Money market instruments
These are investments such as bank deposits, certificates of deposit, commercial paper, treasury bills, and floating rate notes. Money markets are global markets dealing in lending and borrowing on a short-term basis.

Morgan Stanley Capital International Inc. (‘MSCI’) is a provider of equity (international and US), fixed income and hedge fund indices.

Open Ended Investment Company. An OEIC is a pooled investment fund of variable size set up as a company in the United Kingdom. It owns investment assets, for example stocks and shares, gilts, bonds and other financial instruments. The size of an OEIC varies reflecting the market value of its underlying investments. The term ‘Open Ended’ refers to the fact that the number of shares in issue increases or decreases in line with demand from investors. OEICs are similar to unit trusts, however OEIC investors own shares in the company rather than units in a unit trust.

Offer price
The price at which you can buy units of a fund. This term is used when a fund has different prices for buying and selling. Please see Bid price.

Positive/best-in-class screening
Investment in sectors, companies or projects selected for positive ESG performance relative to industry peers.

Preference share
Preference shares are shares issued by companies in a similar way to ordinary shares. Preference shares are different to ordinary shares because they pay a predetermined dividend and preference shareholders receive priority over ordinary shareholders when receiving their dividends and in the distribution of assets.

Private equity
Private equity investments are equity investments in private companies, which is an alternative to investments in public listed companies (PLCs) whose shares are listed on stock exchanges. Typical investors in private companies are wealthy individuals and pension funds. The capital raised from these investors is often used to facilitate a turnaround of a distressed company or the expansion of a business, including raising additional investment through launching the company on the stock market.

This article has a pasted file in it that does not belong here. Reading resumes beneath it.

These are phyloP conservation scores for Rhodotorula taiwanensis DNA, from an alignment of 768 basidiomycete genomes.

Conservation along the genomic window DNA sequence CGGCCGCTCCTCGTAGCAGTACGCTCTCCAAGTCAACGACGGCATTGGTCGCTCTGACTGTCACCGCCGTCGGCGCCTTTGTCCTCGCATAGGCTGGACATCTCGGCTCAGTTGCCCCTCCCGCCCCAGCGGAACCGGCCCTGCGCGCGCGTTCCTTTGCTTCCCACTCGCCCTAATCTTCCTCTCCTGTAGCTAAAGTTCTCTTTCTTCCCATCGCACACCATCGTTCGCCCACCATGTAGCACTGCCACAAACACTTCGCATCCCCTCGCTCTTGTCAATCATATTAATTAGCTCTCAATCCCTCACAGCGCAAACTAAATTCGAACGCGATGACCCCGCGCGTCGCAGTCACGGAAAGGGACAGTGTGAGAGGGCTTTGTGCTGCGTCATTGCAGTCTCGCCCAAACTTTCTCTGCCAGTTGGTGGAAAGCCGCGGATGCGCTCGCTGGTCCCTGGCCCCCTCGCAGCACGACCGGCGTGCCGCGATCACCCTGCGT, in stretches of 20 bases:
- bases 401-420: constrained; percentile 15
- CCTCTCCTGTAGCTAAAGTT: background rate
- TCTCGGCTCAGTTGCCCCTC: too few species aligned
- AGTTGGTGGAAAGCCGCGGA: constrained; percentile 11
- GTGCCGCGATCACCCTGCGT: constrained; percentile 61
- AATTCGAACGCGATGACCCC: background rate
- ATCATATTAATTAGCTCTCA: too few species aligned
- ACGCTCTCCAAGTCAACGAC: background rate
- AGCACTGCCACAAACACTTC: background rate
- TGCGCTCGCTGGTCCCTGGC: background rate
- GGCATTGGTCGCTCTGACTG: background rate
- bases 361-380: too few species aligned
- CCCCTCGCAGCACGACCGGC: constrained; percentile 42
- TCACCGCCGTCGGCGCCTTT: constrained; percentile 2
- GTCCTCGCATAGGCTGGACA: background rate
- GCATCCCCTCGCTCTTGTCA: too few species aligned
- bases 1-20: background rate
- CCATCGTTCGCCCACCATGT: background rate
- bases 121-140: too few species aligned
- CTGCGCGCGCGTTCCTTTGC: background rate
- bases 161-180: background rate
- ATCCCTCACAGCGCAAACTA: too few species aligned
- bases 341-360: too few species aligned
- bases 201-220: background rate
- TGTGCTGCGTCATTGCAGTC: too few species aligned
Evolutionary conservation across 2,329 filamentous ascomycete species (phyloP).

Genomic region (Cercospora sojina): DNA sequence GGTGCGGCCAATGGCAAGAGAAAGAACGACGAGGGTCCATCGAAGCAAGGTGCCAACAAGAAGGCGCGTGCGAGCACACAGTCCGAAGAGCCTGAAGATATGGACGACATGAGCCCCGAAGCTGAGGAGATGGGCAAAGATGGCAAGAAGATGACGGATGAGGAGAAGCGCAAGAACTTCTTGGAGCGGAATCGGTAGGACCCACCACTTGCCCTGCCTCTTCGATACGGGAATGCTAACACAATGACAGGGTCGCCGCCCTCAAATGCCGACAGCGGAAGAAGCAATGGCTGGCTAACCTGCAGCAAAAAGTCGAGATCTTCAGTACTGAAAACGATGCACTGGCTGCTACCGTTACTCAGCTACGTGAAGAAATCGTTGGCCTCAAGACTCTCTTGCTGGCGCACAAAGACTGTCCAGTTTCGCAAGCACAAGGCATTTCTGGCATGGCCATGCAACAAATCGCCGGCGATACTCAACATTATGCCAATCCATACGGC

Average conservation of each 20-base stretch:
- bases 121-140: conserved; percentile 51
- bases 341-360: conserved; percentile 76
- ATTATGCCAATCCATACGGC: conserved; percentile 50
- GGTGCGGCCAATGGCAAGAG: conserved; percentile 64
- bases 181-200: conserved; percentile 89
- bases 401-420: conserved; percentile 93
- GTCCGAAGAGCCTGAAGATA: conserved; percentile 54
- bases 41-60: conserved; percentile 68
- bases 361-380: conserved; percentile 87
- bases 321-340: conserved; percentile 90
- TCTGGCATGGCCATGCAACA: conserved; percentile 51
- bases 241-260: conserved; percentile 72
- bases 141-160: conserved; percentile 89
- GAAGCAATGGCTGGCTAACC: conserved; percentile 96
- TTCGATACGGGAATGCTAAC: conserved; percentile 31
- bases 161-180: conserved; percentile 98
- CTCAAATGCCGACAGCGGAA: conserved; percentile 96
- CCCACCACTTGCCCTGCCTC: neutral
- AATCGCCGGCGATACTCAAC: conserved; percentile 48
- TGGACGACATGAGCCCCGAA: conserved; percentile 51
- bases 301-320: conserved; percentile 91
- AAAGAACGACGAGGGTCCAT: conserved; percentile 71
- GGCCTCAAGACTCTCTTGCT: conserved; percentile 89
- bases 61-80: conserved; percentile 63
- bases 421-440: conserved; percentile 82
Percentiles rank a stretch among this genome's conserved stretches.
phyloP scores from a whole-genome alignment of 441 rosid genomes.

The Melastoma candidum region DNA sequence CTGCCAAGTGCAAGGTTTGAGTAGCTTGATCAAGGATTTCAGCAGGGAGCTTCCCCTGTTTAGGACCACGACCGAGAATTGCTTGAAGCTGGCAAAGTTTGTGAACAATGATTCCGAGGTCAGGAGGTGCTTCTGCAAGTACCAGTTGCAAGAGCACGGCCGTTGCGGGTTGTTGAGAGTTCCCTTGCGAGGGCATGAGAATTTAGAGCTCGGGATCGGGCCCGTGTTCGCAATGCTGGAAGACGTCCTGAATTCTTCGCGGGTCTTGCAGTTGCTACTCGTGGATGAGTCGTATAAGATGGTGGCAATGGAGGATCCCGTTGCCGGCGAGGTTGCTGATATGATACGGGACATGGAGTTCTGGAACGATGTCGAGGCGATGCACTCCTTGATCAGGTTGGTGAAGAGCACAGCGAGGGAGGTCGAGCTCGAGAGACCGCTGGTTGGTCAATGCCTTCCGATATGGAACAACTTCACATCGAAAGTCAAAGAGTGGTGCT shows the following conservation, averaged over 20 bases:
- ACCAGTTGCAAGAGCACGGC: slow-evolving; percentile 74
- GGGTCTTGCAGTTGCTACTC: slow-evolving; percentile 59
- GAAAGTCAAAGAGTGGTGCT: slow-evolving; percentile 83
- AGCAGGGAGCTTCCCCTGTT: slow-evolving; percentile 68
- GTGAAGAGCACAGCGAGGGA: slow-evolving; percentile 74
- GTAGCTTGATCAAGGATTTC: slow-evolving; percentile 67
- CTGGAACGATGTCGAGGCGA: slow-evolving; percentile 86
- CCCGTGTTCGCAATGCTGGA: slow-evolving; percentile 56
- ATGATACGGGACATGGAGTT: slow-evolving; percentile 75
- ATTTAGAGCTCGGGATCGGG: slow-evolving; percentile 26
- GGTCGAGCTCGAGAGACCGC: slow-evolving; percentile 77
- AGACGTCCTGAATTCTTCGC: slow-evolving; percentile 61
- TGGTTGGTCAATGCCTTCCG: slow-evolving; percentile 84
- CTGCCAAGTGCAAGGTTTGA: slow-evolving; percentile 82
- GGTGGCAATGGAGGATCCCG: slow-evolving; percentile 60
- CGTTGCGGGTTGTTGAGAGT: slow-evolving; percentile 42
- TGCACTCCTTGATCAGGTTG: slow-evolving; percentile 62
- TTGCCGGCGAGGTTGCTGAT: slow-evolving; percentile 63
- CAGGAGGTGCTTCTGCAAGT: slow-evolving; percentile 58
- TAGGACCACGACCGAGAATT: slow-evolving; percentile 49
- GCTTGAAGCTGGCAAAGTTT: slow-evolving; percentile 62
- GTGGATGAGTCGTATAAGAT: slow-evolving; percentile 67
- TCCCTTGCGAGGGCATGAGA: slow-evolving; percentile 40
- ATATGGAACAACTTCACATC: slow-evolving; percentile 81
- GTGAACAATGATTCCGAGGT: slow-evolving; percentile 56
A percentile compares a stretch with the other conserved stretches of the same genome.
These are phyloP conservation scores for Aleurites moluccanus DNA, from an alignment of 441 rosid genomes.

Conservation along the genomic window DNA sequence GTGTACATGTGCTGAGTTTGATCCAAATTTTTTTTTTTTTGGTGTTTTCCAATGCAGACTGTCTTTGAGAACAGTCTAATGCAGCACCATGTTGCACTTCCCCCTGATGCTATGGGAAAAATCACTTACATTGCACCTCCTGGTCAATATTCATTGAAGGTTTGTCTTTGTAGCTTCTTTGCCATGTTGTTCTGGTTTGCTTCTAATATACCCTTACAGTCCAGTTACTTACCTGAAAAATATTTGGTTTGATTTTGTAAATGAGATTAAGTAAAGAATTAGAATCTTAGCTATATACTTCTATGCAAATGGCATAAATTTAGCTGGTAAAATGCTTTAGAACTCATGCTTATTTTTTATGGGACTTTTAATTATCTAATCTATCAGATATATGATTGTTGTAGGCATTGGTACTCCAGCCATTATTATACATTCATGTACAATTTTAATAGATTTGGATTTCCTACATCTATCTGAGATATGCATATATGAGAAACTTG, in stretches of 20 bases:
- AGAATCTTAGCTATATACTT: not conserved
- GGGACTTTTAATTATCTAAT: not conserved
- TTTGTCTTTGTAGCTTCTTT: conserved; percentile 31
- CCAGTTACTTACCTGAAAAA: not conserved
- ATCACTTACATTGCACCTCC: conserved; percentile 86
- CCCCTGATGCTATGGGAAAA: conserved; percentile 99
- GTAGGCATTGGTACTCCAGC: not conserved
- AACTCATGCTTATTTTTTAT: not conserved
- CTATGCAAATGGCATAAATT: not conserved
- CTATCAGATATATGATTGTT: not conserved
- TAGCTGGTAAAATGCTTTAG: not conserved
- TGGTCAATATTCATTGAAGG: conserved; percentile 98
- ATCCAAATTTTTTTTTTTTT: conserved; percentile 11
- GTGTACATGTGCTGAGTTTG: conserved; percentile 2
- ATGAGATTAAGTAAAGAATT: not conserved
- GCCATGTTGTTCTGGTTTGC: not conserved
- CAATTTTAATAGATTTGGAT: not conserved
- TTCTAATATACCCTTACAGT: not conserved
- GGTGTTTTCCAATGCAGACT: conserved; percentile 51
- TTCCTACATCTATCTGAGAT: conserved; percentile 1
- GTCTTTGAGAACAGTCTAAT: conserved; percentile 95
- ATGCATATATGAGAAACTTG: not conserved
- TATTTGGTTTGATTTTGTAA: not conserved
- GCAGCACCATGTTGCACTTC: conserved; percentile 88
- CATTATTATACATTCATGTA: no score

Property debt
A property debt fund specialises in providing mortgage finance to real estate management and development companies. Mortgages rank senior to equity within a property’s capital structure and are usually secured on buildings as company assets.

We can invest in companies which own and manage a range of properties. The value of property is a matter of the valuer’s opinion and not fact. Property will not contribute to diversifying your portfolio if you already hold a substantial percentage of your investments in property. There could be delays involved with property (disinvestments and switches) due to the fact that property can take time to sell.

Twenty five percent of a ranked list. A fund whose performance is 1st quartile in its sector is among the top 25% performers of all similar funds. A fund whose performance is 4th quartile is among the lowest 25% of performers within their sector.

The percentage of a portfolio’s total return explained by market movements. The maximum value is one – indicating that the fund exactly followed the movement of the benchmark. Progressively lower values indicate that the fund under or outperformed the benchmark.